There is a chance that cichlids will eat Amazon swords, but adding more plants and keeping fish fed can help deter picking.

Species That Work Best

Now that we know some of the possible plants that can be kept with cichlids, we can look more into which cichlids do best with which plants.

Here are some of the most common cichlids that you might be considering adding to a planted tank.

1. Apistogrammas

Apistogramma cacatuoides

Apistogrammas are a South American cichlid that are commonly kept in blackwater community tank setups with a sand substrate. These fish are very easy to pair with plants and can be kept with all the species mentioned on this list. They will also appreciate floating plants.

2. Ram Cichlids

Bolivan Ram Cichlid

Another South American cichlid, rams are commonly kept in planted community tanks. However, these fish prefer higher-than-normal water temperatures compared to other fish, which can be stressful to some of the more sensitive species of plant. For the most part, Java fern, Anubias, crypts, Bolbitis, and Vallisneria will work in these warmer setups.

It should also be noted that ram cichlids love to burrow through the substrate, so root-feeder species might be torn up.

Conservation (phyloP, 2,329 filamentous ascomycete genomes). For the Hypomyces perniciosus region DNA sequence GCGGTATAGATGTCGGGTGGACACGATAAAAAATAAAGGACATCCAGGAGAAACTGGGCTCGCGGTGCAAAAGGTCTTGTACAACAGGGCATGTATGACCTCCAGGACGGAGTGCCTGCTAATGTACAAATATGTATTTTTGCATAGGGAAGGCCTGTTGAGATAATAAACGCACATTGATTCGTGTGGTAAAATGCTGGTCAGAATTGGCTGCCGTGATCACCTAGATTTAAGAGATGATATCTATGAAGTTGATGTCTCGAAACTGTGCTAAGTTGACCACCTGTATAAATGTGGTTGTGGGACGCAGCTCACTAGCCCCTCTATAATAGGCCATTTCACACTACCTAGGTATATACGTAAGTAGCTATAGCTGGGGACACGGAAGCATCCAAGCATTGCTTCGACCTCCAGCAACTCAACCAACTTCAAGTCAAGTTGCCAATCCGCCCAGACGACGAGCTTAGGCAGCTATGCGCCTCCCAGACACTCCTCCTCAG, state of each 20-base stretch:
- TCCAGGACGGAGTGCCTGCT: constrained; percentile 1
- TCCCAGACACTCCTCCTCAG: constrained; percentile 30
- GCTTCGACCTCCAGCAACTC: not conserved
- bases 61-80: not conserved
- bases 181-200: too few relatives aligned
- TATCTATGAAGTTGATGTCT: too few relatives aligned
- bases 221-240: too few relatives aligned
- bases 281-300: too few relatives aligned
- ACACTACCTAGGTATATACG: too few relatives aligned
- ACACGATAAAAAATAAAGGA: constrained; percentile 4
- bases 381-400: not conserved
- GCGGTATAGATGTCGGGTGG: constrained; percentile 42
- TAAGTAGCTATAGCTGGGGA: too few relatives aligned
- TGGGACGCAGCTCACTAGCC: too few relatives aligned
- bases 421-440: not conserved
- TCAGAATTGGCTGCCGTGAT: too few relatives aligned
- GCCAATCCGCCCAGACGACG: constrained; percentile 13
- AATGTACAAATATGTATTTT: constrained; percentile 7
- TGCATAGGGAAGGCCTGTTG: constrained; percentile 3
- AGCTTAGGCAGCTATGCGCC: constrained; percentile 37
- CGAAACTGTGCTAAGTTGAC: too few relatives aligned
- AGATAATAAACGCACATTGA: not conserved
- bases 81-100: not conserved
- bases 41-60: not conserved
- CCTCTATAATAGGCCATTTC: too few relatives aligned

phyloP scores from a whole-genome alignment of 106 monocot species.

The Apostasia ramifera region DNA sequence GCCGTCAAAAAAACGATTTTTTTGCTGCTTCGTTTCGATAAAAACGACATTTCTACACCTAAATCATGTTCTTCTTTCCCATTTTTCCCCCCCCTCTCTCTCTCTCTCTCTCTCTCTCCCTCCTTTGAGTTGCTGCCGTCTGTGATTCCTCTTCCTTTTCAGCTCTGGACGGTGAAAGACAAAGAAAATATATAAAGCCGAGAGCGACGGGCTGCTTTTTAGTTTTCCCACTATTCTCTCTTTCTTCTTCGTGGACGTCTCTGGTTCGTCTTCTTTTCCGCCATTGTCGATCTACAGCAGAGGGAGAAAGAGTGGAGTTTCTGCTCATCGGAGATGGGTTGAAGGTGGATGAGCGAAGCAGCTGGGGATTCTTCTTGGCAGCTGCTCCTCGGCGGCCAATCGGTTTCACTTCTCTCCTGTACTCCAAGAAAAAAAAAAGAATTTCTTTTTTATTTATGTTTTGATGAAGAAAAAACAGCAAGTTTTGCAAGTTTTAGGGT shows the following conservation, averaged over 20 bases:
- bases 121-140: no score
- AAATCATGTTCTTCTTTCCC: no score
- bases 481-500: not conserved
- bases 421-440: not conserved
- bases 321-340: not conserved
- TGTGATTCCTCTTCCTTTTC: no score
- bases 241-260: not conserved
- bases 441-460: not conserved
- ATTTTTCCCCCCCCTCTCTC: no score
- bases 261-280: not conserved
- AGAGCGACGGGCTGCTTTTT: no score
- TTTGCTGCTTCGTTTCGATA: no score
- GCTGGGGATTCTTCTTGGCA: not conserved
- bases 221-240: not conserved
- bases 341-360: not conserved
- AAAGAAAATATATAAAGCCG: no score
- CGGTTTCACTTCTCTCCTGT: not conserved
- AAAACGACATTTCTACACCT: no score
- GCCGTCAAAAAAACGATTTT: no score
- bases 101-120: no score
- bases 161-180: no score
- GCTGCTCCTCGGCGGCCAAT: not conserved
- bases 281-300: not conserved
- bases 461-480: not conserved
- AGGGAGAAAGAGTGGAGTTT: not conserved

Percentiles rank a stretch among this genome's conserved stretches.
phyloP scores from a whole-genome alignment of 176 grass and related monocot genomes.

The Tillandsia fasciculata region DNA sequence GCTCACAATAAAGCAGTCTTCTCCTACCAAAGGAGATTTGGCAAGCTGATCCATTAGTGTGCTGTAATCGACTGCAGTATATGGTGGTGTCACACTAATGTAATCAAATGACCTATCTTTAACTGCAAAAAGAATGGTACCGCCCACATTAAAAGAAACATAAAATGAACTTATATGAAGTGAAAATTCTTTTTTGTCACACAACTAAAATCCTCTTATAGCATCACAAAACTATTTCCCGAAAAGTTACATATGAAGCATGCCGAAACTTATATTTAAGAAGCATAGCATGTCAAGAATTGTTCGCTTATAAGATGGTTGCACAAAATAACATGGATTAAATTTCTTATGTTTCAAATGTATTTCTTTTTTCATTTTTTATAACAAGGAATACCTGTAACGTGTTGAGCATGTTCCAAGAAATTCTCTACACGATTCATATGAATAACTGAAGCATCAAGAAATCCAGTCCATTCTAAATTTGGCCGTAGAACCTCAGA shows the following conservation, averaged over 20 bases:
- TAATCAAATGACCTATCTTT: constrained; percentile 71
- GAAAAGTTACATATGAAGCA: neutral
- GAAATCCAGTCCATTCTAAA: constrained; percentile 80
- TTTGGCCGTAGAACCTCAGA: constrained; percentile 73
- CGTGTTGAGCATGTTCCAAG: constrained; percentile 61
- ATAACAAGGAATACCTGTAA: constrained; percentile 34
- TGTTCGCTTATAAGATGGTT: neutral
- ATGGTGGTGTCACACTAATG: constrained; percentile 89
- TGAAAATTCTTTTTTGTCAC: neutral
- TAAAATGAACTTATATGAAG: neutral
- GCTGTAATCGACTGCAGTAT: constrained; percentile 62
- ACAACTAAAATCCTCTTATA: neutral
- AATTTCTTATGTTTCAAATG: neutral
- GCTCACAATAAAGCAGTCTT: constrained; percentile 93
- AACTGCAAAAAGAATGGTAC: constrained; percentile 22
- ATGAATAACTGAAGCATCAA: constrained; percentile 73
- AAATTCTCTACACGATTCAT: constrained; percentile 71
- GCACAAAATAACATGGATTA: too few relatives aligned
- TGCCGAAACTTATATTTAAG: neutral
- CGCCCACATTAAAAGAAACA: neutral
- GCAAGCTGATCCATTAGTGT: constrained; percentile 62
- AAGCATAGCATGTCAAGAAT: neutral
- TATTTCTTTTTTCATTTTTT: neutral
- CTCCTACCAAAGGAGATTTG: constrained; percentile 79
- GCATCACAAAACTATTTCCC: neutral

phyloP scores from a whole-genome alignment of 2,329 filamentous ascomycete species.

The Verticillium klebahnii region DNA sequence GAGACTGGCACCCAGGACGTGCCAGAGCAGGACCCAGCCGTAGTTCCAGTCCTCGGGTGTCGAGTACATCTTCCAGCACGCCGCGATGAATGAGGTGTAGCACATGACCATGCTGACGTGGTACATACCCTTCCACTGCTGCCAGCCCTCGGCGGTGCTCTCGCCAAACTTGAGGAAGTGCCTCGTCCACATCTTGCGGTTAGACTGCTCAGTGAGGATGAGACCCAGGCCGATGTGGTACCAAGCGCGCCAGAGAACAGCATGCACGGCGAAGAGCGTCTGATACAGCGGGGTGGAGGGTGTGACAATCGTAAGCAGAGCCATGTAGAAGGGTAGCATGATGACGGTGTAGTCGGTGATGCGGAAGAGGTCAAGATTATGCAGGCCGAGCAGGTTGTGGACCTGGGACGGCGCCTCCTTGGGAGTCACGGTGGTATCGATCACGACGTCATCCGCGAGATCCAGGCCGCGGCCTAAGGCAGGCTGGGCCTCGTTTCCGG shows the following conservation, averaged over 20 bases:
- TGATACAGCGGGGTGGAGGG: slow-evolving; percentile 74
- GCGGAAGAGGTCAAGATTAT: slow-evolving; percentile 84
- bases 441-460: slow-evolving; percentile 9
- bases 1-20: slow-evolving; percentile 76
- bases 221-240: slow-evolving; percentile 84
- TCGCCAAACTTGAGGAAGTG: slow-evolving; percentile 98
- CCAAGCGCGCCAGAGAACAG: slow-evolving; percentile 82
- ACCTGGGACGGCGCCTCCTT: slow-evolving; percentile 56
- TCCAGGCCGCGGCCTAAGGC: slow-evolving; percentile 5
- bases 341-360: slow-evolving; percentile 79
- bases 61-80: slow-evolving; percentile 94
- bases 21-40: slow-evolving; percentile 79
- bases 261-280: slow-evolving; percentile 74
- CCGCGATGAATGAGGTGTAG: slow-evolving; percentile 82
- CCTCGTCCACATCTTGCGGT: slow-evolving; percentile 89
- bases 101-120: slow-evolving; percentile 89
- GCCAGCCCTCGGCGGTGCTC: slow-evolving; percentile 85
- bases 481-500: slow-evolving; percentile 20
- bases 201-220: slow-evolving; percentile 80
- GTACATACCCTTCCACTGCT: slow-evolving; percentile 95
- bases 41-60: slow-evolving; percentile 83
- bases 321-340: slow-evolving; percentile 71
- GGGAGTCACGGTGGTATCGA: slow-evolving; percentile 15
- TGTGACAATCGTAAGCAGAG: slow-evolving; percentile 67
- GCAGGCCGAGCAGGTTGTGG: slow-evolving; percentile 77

3. Angelfish

Black Angelfish

Angelfish are undeniably the most common cichlid to see in the average hobbyist’s aquarium. These fish thrive in slow-moving, heavily planted conditions. They are unlikely to nip at plants and like to take shelter in dense vegetation. However, some of the plants on this list, like Anubias and Crinum, require water flow to prevent algae from growing on their leaves.

Plants from these genera can still be kept with angels, but some algae control will be needed. This can be done through mechanical maintenance, using nerite snails, or other fish to gently eat algae off the surface of the leaves.

Julidochromis ornatus

Julidochromis are a common African cichlid from Lake Tanganyika. This lake has hard, basic water, and plants need to be able to acclimate to those conditions. Because of this, Java fern and Anubias are popular options, along with endemic species of Vallisneria.

4. Discus


Discus are some of the most challenging fish to keep in the aquarium hobby due to their need for pristine water quality. Luckily, plants help maintain water parameters and can help reduce the maintenance needed to keep these South American cichlids. Unfortunately, discus also prefer higher-than-normal water temperatures, which needs to be considered when picking out different plants.